Here at Plus we know that maths is the language of the universe, and you have just a few weeks to tell us what you've got to say by entering our inaugural writers award. We want to find the people who can bring mathematics to life, so send us an article suitable for Plus about any mathematical topic you think the public needs to know about. The winning entries will be read by an international audience of over a hundred thousand in the December issue of Plus, and the winners will receive an iPod, a subscription to Nature, and a selection of signed copies of popular maths books by some of the best science writers. The competition closes on September 30th 2006, sdownload your entry pack and get writing!

Good luck!!


Reader's corner

Aviezri S. Fraenkel from the Department of Computer Science and Applied Mathematics at the Weizmann Institute of Science sent us his comments on Plus article Practice makes perfect and the book review of Luck, logic and white lies, which both discuss the complexity of chess compared to that of the game of nim.

In the game of nim, a finite number of piles of finitely many tokens is given. Two players alternate in selecting a pile and removing from it any number of tokens, possibly the entire pile. The player to take the last token or pile of tokens wins. Nim is easy. Why? Because it has an easy strategy.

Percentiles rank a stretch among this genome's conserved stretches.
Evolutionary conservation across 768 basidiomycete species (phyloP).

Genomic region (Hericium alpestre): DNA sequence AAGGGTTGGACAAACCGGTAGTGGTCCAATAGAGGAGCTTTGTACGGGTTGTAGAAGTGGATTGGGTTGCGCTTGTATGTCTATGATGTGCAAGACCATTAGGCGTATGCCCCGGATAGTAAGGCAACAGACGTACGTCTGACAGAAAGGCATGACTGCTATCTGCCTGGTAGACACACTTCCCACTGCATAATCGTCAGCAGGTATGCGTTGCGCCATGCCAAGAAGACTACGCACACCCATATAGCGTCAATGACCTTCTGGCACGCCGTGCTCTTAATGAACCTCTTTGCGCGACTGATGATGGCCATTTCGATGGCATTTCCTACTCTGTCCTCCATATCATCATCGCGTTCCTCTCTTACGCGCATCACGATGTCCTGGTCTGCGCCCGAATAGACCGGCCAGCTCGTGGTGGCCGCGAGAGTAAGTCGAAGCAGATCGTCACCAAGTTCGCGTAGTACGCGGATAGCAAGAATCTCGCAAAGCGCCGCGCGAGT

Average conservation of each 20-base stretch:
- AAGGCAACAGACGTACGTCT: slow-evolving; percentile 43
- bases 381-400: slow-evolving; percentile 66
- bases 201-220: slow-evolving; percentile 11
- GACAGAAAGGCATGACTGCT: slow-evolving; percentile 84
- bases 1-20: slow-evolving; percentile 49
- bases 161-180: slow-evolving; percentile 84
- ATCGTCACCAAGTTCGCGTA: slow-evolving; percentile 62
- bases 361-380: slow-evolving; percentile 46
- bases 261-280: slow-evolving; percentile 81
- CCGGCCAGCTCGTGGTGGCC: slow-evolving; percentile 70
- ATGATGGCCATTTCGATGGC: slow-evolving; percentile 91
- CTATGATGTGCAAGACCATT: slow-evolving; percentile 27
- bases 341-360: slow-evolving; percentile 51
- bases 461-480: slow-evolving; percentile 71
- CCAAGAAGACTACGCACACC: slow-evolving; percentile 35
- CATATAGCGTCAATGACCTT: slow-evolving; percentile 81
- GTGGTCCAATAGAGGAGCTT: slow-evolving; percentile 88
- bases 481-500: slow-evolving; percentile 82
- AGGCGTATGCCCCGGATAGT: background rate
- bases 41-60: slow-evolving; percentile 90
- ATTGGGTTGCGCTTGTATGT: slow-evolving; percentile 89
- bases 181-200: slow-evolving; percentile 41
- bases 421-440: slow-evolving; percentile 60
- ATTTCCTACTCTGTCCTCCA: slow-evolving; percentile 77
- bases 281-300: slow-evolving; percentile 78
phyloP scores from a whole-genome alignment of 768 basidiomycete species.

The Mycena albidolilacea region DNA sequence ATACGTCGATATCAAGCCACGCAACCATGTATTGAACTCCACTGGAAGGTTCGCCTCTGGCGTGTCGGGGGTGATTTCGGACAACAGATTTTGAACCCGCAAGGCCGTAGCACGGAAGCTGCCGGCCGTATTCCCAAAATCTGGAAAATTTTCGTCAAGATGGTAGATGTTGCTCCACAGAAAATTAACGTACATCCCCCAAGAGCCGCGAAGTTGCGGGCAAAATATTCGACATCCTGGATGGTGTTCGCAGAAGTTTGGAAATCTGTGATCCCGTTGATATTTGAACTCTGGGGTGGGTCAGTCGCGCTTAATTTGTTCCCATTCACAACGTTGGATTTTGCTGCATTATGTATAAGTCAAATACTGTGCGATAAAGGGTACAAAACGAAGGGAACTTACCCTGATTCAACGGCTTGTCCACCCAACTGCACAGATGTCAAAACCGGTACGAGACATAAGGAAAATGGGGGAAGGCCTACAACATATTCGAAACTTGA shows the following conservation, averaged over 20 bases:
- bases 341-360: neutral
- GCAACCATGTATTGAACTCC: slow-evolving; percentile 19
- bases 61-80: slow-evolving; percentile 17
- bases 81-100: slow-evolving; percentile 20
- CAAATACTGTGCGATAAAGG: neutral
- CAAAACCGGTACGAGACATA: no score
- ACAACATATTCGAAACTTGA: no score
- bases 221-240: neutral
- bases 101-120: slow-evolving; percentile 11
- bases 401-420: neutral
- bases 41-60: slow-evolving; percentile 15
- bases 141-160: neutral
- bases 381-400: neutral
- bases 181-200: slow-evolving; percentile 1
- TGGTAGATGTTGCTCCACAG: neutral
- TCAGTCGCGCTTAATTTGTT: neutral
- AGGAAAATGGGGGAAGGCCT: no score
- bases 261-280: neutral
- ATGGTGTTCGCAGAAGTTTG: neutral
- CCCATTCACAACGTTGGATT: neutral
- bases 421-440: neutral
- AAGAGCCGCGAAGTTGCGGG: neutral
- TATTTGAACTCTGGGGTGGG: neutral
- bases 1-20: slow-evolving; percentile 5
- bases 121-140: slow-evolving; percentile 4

Chess, on the other hand, is difficult. Why? Several recent publications, including two Plus articles Practice makes perfect and Luck, logic and white lies, have stated that chess is difficult, or computationally intractable, because the number of possible moves is astronomical.

The logic is flawed, however. The number of positions of a game of nim can also be very high indeed. In fact, the number of positions in a game of nim consisting of 140 piles of at most 140 tokens each is more than 10 times the number of estimated moves of chess. Yet it's easy to compute the strategy for any such nim game, and a computer can do it in at most a few seconds.